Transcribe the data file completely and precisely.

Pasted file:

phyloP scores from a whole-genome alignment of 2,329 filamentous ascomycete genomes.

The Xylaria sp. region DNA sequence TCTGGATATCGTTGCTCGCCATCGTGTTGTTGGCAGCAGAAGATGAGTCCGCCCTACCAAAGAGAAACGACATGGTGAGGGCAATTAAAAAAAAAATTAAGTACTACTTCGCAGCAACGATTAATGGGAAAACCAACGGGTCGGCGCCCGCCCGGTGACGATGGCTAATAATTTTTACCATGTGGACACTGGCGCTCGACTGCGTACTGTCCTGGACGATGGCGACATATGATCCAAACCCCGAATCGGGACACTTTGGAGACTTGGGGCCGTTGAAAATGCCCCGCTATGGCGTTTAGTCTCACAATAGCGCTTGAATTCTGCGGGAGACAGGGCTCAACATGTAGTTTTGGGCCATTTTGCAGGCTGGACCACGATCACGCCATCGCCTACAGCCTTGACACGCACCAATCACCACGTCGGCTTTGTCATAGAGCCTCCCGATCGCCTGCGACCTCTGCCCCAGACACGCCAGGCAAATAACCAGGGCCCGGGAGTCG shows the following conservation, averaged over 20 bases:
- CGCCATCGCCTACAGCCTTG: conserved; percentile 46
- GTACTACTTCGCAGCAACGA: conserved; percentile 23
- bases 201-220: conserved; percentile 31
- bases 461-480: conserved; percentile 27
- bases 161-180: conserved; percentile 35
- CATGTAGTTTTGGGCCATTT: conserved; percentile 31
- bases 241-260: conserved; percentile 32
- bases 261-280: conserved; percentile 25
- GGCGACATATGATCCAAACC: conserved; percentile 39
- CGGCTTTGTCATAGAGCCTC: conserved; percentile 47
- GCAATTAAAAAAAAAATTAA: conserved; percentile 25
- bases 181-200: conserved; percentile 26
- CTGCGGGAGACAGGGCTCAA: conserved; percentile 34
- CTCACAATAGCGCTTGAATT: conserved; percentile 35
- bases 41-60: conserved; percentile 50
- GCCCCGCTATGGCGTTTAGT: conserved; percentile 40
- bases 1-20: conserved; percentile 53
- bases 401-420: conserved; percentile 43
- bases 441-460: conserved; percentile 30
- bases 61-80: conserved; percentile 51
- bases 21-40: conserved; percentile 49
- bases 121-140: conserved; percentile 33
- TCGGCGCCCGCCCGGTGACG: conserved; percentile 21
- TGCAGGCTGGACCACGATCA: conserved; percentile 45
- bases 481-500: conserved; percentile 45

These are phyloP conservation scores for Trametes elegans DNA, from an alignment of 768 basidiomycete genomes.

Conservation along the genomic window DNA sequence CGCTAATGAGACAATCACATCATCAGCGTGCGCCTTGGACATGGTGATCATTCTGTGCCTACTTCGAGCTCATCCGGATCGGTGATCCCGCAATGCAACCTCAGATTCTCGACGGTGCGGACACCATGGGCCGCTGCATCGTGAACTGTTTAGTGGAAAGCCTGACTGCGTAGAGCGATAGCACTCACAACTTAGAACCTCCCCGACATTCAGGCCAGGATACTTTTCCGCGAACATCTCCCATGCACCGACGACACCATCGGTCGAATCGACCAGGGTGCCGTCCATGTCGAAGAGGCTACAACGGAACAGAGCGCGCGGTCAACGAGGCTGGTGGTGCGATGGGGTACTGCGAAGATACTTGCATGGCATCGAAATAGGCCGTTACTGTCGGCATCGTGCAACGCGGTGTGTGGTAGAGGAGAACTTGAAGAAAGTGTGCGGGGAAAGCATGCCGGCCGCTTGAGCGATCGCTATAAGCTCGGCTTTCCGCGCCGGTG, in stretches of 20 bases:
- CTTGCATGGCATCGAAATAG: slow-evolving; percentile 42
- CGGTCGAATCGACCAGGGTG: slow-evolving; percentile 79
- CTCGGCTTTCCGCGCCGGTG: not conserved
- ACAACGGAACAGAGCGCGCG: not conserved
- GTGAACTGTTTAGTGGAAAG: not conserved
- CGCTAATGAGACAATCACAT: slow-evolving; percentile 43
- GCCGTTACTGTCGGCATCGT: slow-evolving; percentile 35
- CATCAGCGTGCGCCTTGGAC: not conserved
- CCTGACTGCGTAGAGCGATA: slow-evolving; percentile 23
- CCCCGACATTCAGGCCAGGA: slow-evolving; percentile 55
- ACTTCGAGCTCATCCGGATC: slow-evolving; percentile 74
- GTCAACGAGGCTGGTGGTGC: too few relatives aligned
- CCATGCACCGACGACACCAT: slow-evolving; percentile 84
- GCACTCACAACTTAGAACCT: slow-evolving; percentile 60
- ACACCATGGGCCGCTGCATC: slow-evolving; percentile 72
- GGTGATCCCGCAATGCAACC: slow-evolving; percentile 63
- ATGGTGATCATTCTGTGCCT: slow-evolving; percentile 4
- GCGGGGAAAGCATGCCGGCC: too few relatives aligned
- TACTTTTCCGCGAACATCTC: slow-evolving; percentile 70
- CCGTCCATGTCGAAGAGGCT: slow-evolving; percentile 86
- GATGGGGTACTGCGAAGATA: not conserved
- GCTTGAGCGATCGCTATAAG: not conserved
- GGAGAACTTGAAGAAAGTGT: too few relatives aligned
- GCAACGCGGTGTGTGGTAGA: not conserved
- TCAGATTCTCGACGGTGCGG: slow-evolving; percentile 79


phyloP scores from a whole-genome alignment of 2,329 filamentous ascomycete genomes.

The Xylaria sp. region DNA sequence TCTGGATATCGTTGCTCGCCATCGTGTTGTTGGCAGCAGAAGATGAGTCCGCCCTACCAAAGAGAAACGACATGGTGAGGGCAATTAAAAAAAAAATTAAGTACTACTTCGCAGCAACGATTAATGGGAAAACCAACGGGTCGGCGCCCGCCCGGTGACGATGGCTAATAATTTTTACCATGTGGACACTGGCGCTCGACTGCGTACTGTCCTGGACGATGGCGACATATGATCCAAACCCCGAATCGGGACACTTTGGAGACTTGGGGCCGTTGAAAATGCCCCGCTATGGCGTTTAGTCTCACAATAGCGCTTGAATTCTGCGGGAGACAGGGCTCAACATGTAGTTTTGGGCCATTTTGCAGGCTGGACCACGATCACGCCATCGCCTACAGCCTTGACACGCACCAATCACCACGTCGGCTTTGTCATAGAGCCTCCCGATCGCCTGCGACCTCTGCCCCAGACACGCCAGGCAAATAACCAGGGCCCGGGAGTCG shows the following conservation, averaged over 20 bases:
- CGCCATCGCCTACAGCCTTG: conserved; percentile 46
- GTACTACTTCGCAGCAACGA: conserved; percentile 23
- bases 201-220: conserved; percentile 31
- bases 461-480: conserved; percentile 27
- bases 161-180: conserved; percentile 35
- CATGTAGTTTTGGGCCATTT: conserved; percentile 31
- bases 241-260: conserved; percentile 32
- bases 261-280: conserved; percentile 25
- GGCGACATATGATCCAAACC: conserved; percentile 39
- CGGCTTTGTCATAGAGCCTC: conserved; percentile 47
- GCAATTAAAAAAAAAATTAA: conserved; percentile 25
- bases 181-200: conserved; percentile 26
- CTGCGGGAGACAGGGCTCAA: conserved; percentile 34
- CTCACAATAGCGCTTGAATT: conserved; percentile 35
- bases 41-60: conserved; percentile 50
- GCCCCGCTATGGCGTTTAGT: conserved; percentile 40
- bases 1-20: conserved; percentile 53
- bases 401-420: conserved; percentile 43
- bases 441-460: conserved; percentile 30
- bases 61-80: conserved; percentile 51
- bases 21-40: conserved; percentile 49
- bases 121-140: conserved; percentile 33
- TCGGCGCCCGCCCGGTGACG: conserved; percentile 21
- TGCAGGCTGGACCACGATCA: conserved; percentile 45
- bases 481-500: conserved; percentile 45

These are phyloP conservation scores for Trametes elegans DNA, from an alignment of 768 basidiomycete genomes.

Conservation along the genomic window DNA sequence CGCTAATGAGACAATCACATCATCAGCGTGCGCCTTGGACATGGTGATCATTCTGTGCCTACTTCGAGCTCATCCGGATCGGTGATCCCGCAATGCAACCTCAGATTCTCGACGGTGCGGACACCATGGGCCGCTGCATCGTGAACTGTTTAGTGGAAAGCCTGACTGCGTAGAGCGATAGCACTCACAACTTAGAACCTCCCCGACATTCAGGCCAGGATACTTTTCCGCGAACATCTCCCATGCACCGACGACACCATCGGTCGAATCGACCAGGGTGCCGTCCATGTCGAAGAGGCTACAACGGAACAGAGCGCGCGGTCAACGAGGCTGGTGGTGCGATGGGGTACTGCGAAGATACTTGCATGGCATCGAAATAGGCCGTTACTGTCGGCATCGTGCAACGCGGTGTGTGGTAGAGGAGAACTTGAAGAAAGTGTGCGGGGAAAGCATGCCGGCCGCTTGAGCGATCGCTATAAGCTCGGCTTTCCGCGCCGGTG, in stretches of 20 bases:
- CTTGCATGGCATCGAAATAG: slow-evolving; percentile 42
- CGGTCGAATCGACCAGGGTG: slow-evolving; percentile 79
- CTCGGCTTTCCGCGCCGGTG: not conserved
- ACAACGGAACAGAGCGCGCG: not conserved
- GTGAACTGTTTAGTGGAAAG: not conserved
- CGCTAATGAGACAATCACAT: slow-evolving; percentile 43
- GCCGTTACTGTCGGCATCGT: slow-evolving; percentile 35
- CATCAGCGTGCGCCTTGGAC: not conserved
- CCTGACTGCGTAGAGCGATA: slow-evolving; percentile 23
- CCCCGACATTCAGGCCAGGA: slow-evolving; percentile 55
- ACTTCGAGCTCATCCGGATC: slow-evolving; percentile 74
- GTCAACGAGGCTGGTGGTGC: too few relatives aligned
- CCATGCACCGACGACACCAT: slow-evolving; percentile 84
- GCACTCACAACTTAGAACCT: slow-evolving; percentile 60
- ACACCATGGGCCGCTGCATC: slow-evolving; percentile 72
- GGTGATCCCGCAATGCAACC: slow-evolving; percentile 63
- ATGGTGATCATTCTGTGCCT: slow-evolving; percentile 4
- GCGGGGAAAGCATGCCGGCC: too few relatives aligned
- TACTTTTCCGCGAACATCTC: slow-evolving; percentile 70
- CCGTCCATGTCGAAGAGGCT: slow-evolving; percentile 86
- GATGGGGTACTGCGAAGATA: not conserved
- GCTTGAGCGATCGCTATAAG: not conserved
- GGAGAACTTGAAGAAAGTGT: too few relatives aligned
- GCAACGCGGTGTGTGGTAGA: not conserved
- TCAGATTCTCGACGGTGCGG: slow-evolving; percentile 79